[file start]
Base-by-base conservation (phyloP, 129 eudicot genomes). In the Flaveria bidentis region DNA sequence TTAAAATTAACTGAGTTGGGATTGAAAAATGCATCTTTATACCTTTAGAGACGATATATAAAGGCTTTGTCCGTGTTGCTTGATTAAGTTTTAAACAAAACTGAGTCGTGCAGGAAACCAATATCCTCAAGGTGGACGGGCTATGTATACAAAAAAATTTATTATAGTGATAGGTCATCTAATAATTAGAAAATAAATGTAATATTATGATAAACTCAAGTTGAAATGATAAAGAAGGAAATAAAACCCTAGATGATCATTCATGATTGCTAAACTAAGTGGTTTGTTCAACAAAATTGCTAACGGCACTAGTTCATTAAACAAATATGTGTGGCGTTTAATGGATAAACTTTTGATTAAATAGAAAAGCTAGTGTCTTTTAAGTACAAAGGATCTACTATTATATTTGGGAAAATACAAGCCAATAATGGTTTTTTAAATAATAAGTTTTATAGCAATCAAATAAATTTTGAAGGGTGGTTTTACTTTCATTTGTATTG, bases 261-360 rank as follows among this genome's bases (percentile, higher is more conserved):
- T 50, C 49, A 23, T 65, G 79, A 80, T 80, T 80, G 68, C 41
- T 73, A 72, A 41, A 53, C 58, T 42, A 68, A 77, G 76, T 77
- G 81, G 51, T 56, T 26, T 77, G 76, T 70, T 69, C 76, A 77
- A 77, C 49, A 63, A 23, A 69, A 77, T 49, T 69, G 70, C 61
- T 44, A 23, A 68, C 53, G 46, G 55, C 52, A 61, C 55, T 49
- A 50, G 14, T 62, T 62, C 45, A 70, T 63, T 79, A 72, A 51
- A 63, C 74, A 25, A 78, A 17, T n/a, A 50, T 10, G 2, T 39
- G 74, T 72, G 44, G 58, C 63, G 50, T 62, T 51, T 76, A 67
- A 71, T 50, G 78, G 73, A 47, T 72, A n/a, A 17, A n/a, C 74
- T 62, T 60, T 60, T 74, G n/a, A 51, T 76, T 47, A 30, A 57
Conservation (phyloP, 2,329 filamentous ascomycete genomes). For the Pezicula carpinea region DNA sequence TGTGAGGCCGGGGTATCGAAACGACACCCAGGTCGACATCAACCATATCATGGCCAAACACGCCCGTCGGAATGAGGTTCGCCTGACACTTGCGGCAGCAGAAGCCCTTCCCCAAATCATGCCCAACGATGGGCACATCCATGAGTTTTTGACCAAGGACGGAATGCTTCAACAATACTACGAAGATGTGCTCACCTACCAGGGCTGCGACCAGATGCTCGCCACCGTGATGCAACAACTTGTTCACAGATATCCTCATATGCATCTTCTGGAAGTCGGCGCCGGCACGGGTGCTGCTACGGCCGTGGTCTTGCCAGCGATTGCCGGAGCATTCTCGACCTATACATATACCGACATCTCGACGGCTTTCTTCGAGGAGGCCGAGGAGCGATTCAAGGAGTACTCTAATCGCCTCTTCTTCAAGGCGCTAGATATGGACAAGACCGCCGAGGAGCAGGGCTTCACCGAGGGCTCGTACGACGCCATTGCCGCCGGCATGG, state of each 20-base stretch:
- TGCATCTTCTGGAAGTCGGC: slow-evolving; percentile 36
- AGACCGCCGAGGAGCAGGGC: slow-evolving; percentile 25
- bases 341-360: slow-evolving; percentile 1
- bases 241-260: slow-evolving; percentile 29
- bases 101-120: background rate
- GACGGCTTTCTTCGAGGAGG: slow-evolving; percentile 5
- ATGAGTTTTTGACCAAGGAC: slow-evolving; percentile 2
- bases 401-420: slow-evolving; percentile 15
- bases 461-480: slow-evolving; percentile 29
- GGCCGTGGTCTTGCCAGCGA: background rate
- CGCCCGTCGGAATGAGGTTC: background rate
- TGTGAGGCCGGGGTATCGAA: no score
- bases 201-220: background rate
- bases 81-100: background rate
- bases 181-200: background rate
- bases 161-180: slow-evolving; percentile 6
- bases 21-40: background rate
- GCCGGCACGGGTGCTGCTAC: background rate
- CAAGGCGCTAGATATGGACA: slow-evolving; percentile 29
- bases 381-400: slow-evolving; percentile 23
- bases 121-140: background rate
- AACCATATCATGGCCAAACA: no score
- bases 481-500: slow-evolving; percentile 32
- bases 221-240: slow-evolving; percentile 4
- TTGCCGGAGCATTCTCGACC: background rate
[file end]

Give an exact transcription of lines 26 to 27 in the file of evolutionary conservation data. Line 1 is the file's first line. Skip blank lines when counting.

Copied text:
- bases 81-100: background rate
- bases 181-200: background rate